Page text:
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WXTK
WXTK Newsradio 95 logo.png
Broadcast areaHyannis/Cape Cod
Frequency95.1 MHz
BrandingNewsradio 95 WXTK
Programming
FormatTalk radio
AffiliationsPremiere Networks
Westwood One
Fox News Radio
New England Patriots Radio Network
Boston Bruins Radio Network
Ownership
Owner
WCIB, WCOD-FM, WEII
History
First air date
May 2, 1948; 74 years ago (1948-05-02) (as WOCB-FM on 94.3)[1]
Former call signs
WOCB-FM (1948–1978)
WSOX-FM (1978–1984)
WRZE (1984–1985)
WJFK (1985–1987)
WOCB-FM (1987–1990)
WJIB (1990–1991)
WOCB-FM (1991)
Former frequencies
94.3 MHz (1948–1962)
94.9 MHz (1962–1997)
Call sign meaning
"Extreme Talk" (proposed, but never used, station branding)
Technical information
Facility ID6250
ClassB
ERP50,000 watts
HAAT80 meters (260 ft)
Transmitter coordinates
41°38′09″N 70°14′04″W / 41.6357°N 70.2345°W / 41.6357; -70.2345Coordinates: 41°38′09″N 70°14′04″W / 41.6357°N 70.2345°W / 41.6357; -70.2345
Links
WebcastListen Live
Websitehttps://95wxtk.iheart.com/

WXTK (95.1 MHz; "Newsradio 95 WXTK") is a commercial FM radio station licensed to West Yarmouth, Massachusetts, and serving Cape Cod. It has a talk radio format and is owned by iHeartMedia, Inc. The studios and offices are on Barnstable Road in Hyannis, while the transmitter is on Radio Lane in Yarmouth. WXTK is the direct descendant of Cape Cod's first commercial radio station, WOCB.

Weekdays begin with a news and information show hosted by Ed Lambert. The rest of the weekday schedule is from syndicated conservative talk shows: The Clay Travis and Buck Sexton Show, Boston-based Howie Carr, Sean Hannity, Clyde Lewis, Coast to Coast AM with George Noory and This Morning, America's First News with Gordon Deal. Weekends feature shows on health, money, real estate, home repair, law, travel, gardening, technology and classic radio shows on Sunday nights. Weekend hosts include Kim Komando, Jim Bohannon, Rudy Maxa and Somewhere in Time with Art Bell. WXTK broadcasts New England Patriots football and Boston Bruins hockey games. Most hours begin with world and national news from Fox News Radio.

History

Forerunner WOCB (AM)

See also: WBAS

WXTK is the direct descendant of Cape Cod's first commercial radio station, WOCB. The AM radio station WOCB first signed on the air on October 2, 1940.[2] It was originally owned by the Cape Cod Broadcasting Company.[3] It originally operated at 1210 kHz, but moved to 1240 in 1941 as a result of the North American Regional Broadcasting Agreement (NARBA).[2]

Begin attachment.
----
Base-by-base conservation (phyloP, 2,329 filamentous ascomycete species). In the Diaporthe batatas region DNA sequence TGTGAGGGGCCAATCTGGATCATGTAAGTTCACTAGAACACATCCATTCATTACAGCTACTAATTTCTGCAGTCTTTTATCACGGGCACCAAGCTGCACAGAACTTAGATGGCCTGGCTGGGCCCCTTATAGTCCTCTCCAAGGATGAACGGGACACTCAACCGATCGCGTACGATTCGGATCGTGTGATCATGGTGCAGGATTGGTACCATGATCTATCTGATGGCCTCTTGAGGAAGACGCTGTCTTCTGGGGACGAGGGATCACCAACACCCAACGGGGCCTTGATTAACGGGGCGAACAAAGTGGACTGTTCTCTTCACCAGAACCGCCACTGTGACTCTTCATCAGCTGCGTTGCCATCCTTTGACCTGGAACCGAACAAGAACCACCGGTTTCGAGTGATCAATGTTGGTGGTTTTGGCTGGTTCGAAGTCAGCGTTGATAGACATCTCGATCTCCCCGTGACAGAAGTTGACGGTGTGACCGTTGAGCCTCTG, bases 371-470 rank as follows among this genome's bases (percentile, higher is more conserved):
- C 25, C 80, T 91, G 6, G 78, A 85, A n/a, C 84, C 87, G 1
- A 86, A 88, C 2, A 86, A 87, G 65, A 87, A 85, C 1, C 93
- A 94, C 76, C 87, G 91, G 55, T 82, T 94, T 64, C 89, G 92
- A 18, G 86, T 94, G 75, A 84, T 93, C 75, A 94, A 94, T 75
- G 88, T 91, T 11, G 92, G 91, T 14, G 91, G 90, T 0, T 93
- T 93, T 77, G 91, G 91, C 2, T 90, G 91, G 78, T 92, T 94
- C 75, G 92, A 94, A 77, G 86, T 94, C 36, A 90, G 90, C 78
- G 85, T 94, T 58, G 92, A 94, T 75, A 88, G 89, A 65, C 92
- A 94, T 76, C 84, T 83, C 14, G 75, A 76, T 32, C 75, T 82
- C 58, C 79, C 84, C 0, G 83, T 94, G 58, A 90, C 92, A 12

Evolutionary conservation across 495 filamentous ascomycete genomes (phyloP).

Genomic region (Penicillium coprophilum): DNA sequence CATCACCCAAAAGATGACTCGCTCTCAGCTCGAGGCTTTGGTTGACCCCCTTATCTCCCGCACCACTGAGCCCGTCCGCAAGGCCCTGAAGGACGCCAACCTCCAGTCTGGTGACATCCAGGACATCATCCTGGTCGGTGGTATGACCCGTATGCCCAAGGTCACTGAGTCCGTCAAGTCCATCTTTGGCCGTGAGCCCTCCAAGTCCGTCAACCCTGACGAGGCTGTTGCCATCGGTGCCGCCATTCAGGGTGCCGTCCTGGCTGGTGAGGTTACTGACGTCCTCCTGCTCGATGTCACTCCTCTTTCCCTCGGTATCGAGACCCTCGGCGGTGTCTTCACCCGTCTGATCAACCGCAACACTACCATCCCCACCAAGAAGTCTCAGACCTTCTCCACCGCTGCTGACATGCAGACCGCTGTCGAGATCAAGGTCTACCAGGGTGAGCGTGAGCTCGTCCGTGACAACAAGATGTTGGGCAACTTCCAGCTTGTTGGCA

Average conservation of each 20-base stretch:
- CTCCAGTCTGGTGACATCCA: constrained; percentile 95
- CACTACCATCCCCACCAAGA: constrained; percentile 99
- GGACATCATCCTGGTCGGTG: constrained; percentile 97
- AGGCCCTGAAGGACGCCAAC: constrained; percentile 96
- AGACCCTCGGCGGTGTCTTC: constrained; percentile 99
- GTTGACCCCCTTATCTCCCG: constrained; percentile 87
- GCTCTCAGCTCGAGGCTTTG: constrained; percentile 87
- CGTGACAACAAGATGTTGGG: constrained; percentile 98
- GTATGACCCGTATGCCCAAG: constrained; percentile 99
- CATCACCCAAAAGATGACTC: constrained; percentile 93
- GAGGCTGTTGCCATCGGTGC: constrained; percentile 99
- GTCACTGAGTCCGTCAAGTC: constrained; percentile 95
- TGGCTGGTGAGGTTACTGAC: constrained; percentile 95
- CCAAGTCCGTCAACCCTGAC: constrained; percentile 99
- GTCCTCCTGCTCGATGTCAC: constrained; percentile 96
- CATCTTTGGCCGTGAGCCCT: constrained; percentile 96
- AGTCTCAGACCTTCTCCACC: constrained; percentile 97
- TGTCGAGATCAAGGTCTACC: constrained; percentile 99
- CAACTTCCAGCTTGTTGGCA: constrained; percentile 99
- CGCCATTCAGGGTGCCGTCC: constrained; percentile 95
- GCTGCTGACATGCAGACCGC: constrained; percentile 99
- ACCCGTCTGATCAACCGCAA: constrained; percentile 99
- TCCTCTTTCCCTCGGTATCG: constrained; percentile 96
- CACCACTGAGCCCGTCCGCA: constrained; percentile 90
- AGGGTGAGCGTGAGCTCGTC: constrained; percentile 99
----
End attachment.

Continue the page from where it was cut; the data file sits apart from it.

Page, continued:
WOCB shut down in May 1943 after running out of money, resulting in its license being canceled by the FCC on November 30.[2] E. Anthony and Sons, owner of WNBH in New Bedford and publisher of the New Bedford Standard-Times and the Cape Cod Standard-Times, bought the station's equipment and relaunched WOCB under a new license on May 6, 1944, as an affiliate of the NBC Blue Network.[2] WOCB carried the Blue Network's dramas, comedies, news, sports, soap operas, game shows and big band broadcasts during the "Golden Age of Radio." WOCB stayed with the Blue Network as it became ABC. When ABC broke into four sub-networks in 1968, WOCB AM and FM became affiliated with ABC's American Entertainment Network.

WOCB-FM signs on

WOCB-FM signed on the air on May 2, 1948, on 94.3 MHz.[1] It was the Cape's first commercial FM station as well, mostly simulcasting the AM station. In 1962, it moved to 94.9 MHz.[4] (The 94.3 frequency is now used on Cape Cod by WZAI, the Brewster repeater for WCAI.)

By the 1970s, WOCB-FM broke away from simulcasting the AM during midday and evening hours to broadcast easy-listening music while still simulcasting the AM's format (then adult contemporary, with a heavy news commitment. It stayed with the AM station during weekday drive times and hourly newscasts the rest of the broadcast day. The FM call letters were changed to WSOX-FM in 1978.[5] WRZE in 1984,[6] WJFK in 1985,[7] back to WOCB-FM in 1987,[8] WJIB in 1990 (shortly after the call sign was dropped by 96.9 FM in Boston, now WBQT), and then WOCB-FM once more in 1991.[9]

In the summer through winter of 1981, the afternoon drive announcer on WOCB was Edd Hall, who subsequently did voice work for Late Night with David Letterman from 1982–1990 and was the announcer on The Tonight Show with Jay Leno from 1992–2004.

Hurricane Bob

In 1991, Hurricane Bob blew down WOCB's transmitter tower, and the damage suffered was so severe that the owners could not afford to rebuild. The station was then sold to Ernie Boch, Sr., an automobile dealer in the Boston suburb of Norwood, Massachusetts, who turned WOCB-FM into the flagship station for his new Boch Broadcasting company. The station's first news director, Hal Lamb, applied to the FCC to change the station's calls to WXTK, or "X-Talk," a reference to the rarity of the news/talk format on the FM dial at the time.